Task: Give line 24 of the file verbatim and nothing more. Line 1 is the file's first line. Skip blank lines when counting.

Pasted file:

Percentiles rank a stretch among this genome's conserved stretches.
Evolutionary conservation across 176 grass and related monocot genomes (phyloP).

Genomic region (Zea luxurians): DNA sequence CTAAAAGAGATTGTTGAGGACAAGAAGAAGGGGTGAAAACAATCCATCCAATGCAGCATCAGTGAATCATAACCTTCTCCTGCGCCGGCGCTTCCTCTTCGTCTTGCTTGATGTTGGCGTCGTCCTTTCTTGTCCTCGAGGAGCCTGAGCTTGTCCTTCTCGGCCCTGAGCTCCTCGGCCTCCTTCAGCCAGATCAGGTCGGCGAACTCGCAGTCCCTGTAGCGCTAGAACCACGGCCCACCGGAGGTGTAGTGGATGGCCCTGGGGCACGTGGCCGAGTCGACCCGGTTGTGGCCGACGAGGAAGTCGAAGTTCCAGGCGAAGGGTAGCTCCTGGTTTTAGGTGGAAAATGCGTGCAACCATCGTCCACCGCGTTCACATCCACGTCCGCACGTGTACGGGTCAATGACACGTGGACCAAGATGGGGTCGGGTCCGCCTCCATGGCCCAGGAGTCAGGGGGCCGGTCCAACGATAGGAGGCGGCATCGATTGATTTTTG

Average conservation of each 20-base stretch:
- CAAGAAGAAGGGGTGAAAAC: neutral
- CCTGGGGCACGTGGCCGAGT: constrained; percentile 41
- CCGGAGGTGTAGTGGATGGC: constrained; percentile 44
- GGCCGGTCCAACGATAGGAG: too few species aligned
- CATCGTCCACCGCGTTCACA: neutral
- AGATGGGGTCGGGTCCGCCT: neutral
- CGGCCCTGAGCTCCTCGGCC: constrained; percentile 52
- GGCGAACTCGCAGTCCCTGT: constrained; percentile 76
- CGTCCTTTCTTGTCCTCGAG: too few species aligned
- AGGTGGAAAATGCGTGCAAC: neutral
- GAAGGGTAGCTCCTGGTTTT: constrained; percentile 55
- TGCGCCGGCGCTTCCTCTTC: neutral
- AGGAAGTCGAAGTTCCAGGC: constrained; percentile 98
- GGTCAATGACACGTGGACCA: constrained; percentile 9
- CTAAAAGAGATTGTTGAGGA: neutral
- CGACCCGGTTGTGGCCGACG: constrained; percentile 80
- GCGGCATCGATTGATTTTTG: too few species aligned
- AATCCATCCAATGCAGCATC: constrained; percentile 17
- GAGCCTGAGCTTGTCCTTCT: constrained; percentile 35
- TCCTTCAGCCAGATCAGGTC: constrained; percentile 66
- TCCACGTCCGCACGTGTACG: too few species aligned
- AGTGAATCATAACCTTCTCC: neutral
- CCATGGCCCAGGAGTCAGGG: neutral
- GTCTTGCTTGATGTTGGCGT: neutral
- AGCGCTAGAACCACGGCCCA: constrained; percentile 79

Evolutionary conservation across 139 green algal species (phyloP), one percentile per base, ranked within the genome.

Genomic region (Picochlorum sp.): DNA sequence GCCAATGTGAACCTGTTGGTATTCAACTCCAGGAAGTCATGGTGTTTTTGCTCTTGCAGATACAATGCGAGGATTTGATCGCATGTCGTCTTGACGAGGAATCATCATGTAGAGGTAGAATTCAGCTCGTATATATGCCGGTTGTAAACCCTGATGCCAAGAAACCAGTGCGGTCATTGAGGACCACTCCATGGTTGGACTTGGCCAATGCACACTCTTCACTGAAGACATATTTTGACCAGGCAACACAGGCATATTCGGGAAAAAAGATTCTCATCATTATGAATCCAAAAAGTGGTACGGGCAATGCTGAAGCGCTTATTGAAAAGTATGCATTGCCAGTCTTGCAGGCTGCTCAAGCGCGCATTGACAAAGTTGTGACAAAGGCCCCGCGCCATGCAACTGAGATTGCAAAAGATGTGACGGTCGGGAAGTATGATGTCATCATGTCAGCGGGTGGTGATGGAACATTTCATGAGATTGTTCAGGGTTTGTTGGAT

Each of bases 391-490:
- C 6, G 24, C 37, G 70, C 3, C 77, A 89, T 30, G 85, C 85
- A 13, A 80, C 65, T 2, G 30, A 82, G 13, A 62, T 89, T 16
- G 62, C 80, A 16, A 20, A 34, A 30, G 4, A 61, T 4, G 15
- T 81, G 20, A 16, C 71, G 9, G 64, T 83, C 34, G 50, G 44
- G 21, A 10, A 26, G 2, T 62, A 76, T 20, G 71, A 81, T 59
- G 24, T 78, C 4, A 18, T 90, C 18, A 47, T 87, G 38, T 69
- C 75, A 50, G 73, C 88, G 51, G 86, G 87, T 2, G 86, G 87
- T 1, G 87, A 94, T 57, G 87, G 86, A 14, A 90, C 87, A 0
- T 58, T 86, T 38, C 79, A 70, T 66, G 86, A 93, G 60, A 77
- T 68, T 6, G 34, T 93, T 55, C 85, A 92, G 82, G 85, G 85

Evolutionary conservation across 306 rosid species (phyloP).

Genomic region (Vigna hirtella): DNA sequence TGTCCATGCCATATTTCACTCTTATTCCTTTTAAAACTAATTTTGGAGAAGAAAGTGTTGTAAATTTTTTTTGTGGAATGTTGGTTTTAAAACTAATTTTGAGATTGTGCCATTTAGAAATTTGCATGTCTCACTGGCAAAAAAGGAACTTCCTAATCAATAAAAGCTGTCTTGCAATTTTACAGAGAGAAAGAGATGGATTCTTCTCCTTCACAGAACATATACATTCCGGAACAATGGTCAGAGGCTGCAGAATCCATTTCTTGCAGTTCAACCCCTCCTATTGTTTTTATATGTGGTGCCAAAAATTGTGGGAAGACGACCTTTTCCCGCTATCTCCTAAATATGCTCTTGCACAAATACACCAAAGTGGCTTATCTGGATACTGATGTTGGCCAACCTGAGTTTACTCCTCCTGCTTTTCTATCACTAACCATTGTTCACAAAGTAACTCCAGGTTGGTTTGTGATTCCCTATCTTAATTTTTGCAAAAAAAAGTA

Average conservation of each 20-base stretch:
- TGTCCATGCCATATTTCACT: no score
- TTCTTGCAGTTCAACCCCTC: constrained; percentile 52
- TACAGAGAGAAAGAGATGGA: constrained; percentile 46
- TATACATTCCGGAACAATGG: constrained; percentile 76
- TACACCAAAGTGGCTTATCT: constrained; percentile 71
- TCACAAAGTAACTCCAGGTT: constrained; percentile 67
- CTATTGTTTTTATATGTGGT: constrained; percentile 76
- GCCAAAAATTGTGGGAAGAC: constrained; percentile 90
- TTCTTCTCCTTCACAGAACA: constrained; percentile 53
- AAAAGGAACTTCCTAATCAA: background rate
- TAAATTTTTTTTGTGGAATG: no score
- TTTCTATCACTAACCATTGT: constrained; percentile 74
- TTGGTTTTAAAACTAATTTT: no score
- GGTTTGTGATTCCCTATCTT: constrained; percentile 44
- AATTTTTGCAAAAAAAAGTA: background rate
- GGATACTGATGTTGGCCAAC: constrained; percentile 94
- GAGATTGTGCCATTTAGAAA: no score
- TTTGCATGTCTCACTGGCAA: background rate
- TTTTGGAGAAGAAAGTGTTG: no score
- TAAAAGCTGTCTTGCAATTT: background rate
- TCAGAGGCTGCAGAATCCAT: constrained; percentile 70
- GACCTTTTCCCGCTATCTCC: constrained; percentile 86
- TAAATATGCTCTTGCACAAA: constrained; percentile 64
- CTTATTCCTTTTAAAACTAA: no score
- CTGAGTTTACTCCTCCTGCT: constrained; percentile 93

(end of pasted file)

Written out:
- TCCTTCAGCCAGATCAGGTC: constrained; percentile 66